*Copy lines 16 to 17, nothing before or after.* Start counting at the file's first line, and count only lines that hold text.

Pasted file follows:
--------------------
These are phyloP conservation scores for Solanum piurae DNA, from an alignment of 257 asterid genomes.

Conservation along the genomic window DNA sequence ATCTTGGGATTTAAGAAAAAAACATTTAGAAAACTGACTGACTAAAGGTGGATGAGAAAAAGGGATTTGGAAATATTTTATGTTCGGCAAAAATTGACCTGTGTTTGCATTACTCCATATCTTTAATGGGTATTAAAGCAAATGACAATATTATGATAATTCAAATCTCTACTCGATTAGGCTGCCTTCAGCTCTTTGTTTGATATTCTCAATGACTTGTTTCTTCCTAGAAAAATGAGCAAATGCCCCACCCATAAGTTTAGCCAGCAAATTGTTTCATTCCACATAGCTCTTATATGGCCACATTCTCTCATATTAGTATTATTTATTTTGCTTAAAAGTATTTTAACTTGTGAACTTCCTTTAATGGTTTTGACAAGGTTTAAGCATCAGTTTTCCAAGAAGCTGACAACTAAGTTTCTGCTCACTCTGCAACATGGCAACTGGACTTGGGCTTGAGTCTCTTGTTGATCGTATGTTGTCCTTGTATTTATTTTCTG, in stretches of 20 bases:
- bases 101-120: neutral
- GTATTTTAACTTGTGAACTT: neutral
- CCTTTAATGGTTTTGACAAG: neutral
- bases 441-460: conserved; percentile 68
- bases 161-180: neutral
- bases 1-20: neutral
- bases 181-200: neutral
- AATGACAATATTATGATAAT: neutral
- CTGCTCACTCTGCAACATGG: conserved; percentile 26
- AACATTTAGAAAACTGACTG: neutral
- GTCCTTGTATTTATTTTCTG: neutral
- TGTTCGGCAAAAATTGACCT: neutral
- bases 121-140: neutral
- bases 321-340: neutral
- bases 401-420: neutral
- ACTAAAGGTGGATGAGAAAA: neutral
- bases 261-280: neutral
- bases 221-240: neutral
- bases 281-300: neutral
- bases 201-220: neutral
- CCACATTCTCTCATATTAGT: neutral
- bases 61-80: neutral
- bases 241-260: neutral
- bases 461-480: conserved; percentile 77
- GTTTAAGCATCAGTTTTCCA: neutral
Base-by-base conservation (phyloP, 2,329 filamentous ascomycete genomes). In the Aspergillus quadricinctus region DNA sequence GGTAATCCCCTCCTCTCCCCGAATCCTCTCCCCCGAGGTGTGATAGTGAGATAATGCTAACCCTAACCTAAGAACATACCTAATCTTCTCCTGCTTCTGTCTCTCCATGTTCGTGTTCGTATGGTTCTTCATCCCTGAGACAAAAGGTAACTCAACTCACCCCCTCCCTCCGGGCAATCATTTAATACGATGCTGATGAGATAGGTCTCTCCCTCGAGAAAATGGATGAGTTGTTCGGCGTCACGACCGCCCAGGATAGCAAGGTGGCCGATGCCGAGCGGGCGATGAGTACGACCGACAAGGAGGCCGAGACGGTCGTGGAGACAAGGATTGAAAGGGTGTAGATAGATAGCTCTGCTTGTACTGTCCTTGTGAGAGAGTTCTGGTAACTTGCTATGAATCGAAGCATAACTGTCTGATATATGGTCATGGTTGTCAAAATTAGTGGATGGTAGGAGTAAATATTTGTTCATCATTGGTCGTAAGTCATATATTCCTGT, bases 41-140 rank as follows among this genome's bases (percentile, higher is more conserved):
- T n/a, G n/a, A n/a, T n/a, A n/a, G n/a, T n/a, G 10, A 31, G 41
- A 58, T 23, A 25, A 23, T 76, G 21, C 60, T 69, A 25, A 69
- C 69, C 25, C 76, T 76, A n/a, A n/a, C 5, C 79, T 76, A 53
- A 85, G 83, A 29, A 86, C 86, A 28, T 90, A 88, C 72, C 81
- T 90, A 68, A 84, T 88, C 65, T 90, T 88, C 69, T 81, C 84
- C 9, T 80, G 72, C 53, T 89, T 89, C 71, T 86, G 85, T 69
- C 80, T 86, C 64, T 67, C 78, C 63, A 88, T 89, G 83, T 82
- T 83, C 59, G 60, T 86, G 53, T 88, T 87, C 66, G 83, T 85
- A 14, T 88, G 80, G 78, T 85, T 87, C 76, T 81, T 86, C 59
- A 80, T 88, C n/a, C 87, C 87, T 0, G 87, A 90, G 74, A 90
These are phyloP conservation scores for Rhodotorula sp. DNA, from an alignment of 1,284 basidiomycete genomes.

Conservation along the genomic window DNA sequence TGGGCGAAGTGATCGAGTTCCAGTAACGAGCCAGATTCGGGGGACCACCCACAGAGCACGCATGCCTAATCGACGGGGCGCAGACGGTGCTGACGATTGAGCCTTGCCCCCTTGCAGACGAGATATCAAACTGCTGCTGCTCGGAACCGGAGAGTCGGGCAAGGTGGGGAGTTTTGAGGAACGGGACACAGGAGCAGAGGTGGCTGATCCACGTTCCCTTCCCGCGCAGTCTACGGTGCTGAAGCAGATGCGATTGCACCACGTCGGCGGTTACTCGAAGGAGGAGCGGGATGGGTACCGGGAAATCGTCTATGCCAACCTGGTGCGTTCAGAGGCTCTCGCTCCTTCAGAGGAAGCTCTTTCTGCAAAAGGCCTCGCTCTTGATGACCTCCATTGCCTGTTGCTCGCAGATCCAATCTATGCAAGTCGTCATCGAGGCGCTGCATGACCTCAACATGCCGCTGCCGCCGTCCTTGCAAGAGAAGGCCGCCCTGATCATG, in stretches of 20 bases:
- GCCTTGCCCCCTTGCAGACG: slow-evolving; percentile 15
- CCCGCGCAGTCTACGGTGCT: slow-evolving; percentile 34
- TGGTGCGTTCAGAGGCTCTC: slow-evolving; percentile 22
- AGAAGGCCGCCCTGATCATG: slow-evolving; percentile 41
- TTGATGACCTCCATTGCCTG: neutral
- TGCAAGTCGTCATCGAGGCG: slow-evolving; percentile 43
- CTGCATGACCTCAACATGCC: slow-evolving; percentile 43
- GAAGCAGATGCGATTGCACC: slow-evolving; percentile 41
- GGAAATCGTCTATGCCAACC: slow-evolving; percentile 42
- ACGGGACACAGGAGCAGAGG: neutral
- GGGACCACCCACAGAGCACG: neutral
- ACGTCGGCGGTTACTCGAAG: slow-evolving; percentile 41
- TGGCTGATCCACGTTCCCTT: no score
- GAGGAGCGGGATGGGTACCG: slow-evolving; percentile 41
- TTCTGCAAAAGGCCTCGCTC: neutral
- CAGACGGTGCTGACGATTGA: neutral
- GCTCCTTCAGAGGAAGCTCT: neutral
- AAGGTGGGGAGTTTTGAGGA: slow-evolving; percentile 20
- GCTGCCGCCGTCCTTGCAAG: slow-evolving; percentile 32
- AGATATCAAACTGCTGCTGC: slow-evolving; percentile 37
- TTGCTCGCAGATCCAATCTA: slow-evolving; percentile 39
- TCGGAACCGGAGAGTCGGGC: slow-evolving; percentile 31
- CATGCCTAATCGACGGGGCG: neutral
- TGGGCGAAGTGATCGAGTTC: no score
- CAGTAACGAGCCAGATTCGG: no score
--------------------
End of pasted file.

- bases 321-340: neutral
- bases 401-420: neutral